Books about GUI Design

This is not a comprehensive list -- there are many other books worth buying. Here we mention just a few user interface books that don't gather dust on our shelves.

C++ GUI Programming with Qt 4, Second Edition by Jasmin Blanchette and Mark Summerfield, ISBN 0-13-235416-0. This is the official Qt book written by two veteran Qt Developers. The first edition, which is based on Qt 4.1, is available for free online. The second edition, based on Qt 4.3, is available for purchase as an eBook. The book predates QML and only covers widget based user interfaces.

The Design of Everyday Things by Donald Norman, ISBN 0-38526774-6, is one of the classics of human interface design. Norman shows how badly something as simple as a kitchen stove can be designed, and everyone should read it who will design a dialog box, write an error message, or design just about anything else humans are supposed to use.

GUI Design Handbook by Susan Fowler, ISBN 0-07-059274-8, is an alphabetical dictionary of widgets and other user interface elements, with comprehensive coverage of each. Each chapter covers one widget or other element, contains the most important recommendation from the macOS, Windows and Motif style guides, notes about common problems, comparison with other widgets that can serve some of the same roles as this one, etc.

Design Patterns - Elements of Reusable Object-Oriented Software by Gamma, Helm, Johnson, and Vlissides, ISBN 0-201-63361-2, provides more information on the Model-View-Controller (MVC) paradigm, explaining MVC and its sub-patterns in detail.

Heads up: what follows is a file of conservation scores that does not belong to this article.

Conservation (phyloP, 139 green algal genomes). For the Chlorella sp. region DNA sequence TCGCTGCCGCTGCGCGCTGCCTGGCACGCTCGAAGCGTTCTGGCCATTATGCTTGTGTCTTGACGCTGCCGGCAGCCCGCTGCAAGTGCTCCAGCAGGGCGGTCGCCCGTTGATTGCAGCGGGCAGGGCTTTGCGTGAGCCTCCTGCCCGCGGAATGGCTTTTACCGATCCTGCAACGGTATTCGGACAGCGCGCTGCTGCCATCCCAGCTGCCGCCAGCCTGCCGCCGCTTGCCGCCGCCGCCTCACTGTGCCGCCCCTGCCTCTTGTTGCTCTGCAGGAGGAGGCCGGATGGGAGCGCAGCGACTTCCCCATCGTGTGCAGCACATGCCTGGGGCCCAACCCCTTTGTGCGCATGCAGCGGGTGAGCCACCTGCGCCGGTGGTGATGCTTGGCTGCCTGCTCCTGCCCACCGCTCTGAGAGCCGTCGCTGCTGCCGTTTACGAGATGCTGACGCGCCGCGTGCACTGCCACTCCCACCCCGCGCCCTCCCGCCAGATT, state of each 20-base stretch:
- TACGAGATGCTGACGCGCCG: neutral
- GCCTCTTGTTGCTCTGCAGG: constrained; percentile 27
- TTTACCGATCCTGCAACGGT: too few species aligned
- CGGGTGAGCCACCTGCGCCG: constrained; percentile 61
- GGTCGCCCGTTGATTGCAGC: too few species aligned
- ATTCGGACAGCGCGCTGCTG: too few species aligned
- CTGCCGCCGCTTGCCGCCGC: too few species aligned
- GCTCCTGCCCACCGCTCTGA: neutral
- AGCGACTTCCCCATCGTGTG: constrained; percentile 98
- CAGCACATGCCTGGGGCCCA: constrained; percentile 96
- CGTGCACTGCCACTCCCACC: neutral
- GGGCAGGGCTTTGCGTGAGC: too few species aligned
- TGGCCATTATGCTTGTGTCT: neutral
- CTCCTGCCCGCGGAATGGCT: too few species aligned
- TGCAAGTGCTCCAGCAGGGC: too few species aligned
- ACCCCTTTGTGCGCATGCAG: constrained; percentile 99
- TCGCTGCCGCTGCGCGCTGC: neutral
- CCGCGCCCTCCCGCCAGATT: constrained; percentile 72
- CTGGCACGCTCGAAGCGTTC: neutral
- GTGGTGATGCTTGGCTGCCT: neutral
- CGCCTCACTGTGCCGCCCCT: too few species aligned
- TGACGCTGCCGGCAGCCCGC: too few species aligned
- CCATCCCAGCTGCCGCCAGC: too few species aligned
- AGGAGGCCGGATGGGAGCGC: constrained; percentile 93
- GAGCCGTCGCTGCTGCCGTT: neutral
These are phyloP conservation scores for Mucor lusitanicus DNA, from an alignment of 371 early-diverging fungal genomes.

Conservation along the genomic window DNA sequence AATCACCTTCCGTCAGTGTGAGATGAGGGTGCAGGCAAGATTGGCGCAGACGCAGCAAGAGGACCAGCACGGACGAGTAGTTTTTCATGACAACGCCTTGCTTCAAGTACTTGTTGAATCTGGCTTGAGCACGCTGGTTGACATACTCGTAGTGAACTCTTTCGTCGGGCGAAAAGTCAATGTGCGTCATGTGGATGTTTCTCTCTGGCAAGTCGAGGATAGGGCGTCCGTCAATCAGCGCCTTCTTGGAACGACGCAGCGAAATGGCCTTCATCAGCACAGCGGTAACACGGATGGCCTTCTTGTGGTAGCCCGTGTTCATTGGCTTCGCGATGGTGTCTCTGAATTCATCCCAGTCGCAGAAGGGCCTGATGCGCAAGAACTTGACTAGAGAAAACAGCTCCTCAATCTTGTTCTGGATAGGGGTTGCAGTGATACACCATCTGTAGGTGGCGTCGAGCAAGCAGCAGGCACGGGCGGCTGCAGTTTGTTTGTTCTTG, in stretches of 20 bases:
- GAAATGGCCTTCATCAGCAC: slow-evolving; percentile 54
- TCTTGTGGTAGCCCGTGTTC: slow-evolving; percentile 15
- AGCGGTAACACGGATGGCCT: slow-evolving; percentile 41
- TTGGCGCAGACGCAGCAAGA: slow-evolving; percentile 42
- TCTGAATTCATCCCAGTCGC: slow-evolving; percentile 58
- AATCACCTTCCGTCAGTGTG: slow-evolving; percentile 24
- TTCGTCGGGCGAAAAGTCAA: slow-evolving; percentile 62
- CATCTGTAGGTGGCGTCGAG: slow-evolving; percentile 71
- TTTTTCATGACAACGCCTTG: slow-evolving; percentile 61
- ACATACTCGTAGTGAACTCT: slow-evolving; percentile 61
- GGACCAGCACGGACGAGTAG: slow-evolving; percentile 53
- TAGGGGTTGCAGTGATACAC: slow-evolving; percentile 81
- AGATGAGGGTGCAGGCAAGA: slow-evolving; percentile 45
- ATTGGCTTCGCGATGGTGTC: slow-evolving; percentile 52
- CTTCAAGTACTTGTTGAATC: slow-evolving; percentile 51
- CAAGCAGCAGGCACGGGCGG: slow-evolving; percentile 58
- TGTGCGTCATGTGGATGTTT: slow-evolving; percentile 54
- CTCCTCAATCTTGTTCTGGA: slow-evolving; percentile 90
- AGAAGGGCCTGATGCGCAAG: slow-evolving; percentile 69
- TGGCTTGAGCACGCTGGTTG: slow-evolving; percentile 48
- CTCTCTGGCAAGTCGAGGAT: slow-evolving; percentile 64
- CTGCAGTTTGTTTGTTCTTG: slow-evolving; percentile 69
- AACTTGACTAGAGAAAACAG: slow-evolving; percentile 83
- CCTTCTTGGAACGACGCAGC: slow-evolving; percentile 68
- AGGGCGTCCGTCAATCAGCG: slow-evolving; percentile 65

Macintosh Human Interface Guidelines, Second Edition, ISBN 0-201-62216-5, is worth buying for the don'ts alone. Even if you are not writing software for macOS, avoiding most of what it advises against will produce more easily comprehensible software. Doing what it tells you to do may also help.

The Microsoft Windows User Experience, ISBN 1-55615-679-0, is Microsoft's look and feel bible. Indispensable for everyone who has customers that worship Microsoft, and it's quite good, too.

The Icon Book by William Horton, ISBN 0-471-59900-X, is perhaps the only thorough coverage of icons and icon use in software. In order for icons to be successful, people must be able to do four things with them: decode, recognize, find and activate them. This book explains these goals from scratch and how to reach them, both with single icons and icon families. Some 500 examples are scattered throughout the text.

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